Colorectal cancer (CRC) and diabetes are two of the most prevalent chronic diseases worldwide with dysregulated receptor tyrosine kinase signaling and strong co-occurrence correlation. Plasma autoantibodies represent a promising early diagnostic marker for both diseases before symptoms appear. In this study, we explore the value of autoantibodies against receptor-type tyrosine-protein phosphatase-like N (PTPRN; full-length or selected domains) as diagnostic markers using a cohort of individuals with type 2 diabetes (T2D), CRC, or both diseases or healthy individuals. We show that PTPRN autoantibody levels in plasma discriminated between patients with T2D with and without CRC. Consistently, high PTPRN expression correlated with decreased survival of patients with CRC. Mechanistically, PTPRN depletion significantly reduced invasiveness of CRC cells in vitro and liver homing and metastasis in vivo by means of a dysregulation of the epithelial-mesenchymal transition and a decrease of the insulin receptor signaling pathway. Therefore, PTPRN autoantibodies may represent a particularly helpful marker for the stratification of patients with T2D at high risk of developing CRC. Consistent with the critical role played by tyrosine kinases in diabetes and tumor biology, we provide evidence that tyrosine phosphatases such as PTPRN may hold potential as therapeutic targets in patients with CRC.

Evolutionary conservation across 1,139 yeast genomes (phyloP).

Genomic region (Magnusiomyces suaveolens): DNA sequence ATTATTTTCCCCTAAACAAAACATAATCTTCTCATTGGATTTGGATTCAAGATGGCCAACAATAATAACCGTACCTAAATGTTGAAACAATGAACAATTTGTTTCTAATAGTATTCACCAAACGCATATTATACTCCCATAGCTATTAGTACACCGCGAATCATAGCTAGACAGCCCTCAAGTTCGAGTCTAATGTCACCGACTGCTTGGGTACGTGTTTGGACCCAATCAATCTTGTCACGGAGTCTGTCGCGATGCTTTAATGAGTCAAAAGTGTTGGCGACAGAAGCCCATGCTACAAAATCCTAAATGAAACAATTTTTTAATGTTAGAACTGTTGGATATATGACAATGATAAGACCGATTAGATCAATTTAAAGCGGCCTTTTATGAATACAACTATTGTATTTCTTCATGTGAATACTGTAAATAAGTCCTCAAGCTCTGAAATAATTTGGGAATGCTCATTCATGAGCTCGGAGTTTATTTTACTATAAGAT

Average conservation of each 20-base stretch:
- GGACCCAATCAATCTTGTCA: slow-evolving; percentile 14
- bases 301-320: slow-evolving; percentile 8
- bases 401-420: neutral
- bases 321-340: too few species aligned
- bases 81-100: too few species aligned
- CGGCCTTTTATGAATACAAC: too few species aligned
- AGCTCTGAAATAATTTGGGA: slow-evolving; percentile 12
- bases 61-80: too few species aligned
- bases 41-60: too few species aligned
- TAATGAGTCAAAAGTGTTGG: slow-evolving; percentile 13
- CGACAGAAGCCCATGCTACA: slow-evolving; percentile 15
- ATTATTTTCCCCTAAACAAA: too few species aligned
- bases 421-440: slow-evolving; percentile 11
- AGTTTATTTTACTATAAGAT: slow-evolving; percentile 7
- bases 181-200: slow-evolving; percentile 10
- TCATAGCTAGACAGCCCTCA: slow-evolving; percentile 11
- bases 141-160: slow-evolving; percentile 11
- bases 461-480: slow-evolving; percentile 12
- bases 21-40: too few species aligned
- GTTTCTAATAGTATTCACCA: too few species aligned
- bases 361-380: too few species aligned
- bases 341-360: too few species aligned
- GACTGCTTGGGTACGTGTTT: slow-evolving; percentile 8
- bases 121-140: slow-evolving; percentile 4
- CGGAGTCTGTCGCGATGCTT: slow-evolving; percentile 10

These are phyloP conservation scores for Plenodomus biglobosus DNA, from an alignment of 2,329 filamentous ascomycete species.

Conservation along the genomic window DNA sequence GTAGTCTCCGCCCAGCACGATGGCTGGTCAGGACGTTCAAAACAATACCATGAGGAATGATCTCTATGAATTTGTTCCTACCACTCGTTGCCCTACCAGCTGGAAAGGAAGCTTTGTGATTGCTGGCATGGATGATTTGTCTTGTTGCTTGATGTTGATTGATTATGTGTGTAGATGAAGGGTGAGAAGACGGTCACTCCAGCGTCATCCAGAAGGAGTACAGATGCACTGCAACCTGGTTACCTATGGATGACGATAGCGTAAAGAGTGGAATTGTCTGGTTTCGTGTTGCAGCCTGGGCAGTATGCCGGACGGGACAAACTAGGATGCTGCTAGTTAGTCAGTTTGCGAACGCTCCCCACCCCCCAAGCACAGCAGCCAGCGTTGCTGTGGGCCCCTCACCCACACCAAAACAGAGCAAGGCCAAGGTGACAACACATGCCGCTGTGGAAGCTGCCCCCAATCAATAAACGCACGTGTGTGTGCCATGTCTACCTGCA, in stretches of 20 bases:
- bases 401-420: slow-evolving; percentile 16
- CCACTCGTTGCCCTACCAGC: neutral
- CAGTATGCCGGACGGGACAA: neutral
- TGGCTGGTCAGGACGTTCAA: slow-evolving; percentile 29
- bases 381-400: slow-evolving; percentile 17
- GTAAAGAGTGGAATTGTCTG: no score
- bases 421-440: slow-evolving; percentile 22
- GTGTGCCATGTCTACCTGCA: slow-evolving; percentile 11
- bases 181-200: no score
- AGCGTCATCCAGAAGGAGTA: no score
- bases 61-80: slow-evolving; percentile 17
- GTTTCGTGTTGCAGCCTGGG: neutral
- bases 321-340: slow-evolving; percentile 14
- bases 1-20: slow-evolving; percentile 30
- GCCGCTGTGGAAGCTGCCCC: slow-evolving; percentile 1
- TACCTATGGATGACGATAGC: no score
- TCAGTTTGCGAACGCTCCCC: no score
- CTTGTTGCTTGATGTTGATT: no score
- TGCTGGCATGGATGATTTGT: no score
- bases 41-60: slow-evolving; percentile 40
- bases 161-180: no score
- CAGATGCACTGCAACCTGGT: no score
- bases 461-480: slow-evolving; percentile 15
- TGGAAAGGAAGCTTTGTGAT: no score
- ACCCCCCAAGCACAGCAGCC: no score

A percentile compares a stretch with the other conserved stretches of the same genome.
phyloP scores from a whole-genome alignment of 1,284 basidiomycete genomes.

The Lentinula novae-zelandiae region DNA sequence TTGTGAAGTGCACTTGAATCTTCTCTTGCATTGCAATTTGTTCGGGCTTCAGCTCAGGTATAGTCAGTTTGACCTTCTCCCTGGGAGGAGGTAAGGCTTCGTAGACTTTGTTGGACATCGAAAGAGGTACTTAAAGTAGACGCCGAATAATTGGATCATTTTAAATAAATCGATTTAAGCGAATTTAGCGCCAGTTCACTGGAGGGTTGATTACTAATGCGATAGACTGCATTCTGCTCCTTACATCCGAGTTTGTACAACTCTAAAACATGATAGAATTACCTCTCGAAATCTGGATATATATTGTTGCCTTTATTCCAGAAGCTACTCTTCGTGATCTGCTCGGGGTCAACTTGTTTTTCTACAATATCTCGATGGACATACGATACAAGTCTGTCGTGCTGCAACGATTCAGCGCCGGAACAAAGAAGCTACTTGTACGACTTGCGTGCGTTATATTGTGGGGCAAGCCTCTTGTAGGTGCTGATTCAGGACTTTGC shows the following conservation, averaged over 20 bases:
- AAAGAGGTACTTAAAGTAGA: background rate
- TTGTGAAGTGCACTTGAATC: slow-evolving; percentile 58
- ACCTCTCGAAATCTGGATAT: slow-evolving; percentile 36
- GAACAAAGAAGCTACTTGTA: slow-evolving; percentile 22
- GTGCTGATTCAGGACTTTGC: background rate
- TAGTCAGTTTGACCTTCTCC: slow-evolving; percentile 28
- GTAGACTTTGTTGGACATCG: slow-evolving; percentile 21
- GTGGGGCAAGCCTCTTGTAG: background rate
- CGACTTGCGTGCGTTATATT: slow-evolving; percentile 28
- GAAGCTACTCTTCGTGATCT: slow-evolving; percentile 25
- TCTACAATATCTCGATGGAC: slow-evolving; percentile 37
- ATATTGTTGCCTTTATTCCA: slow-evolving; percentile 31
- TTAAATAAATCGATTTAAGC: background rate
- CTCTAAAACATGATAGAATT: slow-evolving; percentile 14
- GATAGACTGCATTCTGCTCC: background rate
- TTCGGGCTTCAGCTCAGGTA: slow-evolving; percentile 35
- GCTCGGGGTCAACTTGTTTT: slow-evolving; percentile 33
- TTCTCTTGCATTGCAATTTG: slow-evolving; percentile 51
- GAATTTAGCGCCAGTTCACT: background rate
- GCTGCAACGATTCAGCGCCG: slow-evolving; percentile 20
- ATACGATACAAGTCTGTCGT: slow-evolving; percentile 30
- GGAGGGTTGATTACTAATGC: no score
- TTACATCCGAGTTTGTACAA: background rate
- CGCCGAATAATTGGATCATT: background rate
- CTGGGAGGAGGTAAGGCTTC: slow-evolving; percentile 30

M.G.-A., G.S.-F., and A.M.-C. contributed equally to this work.

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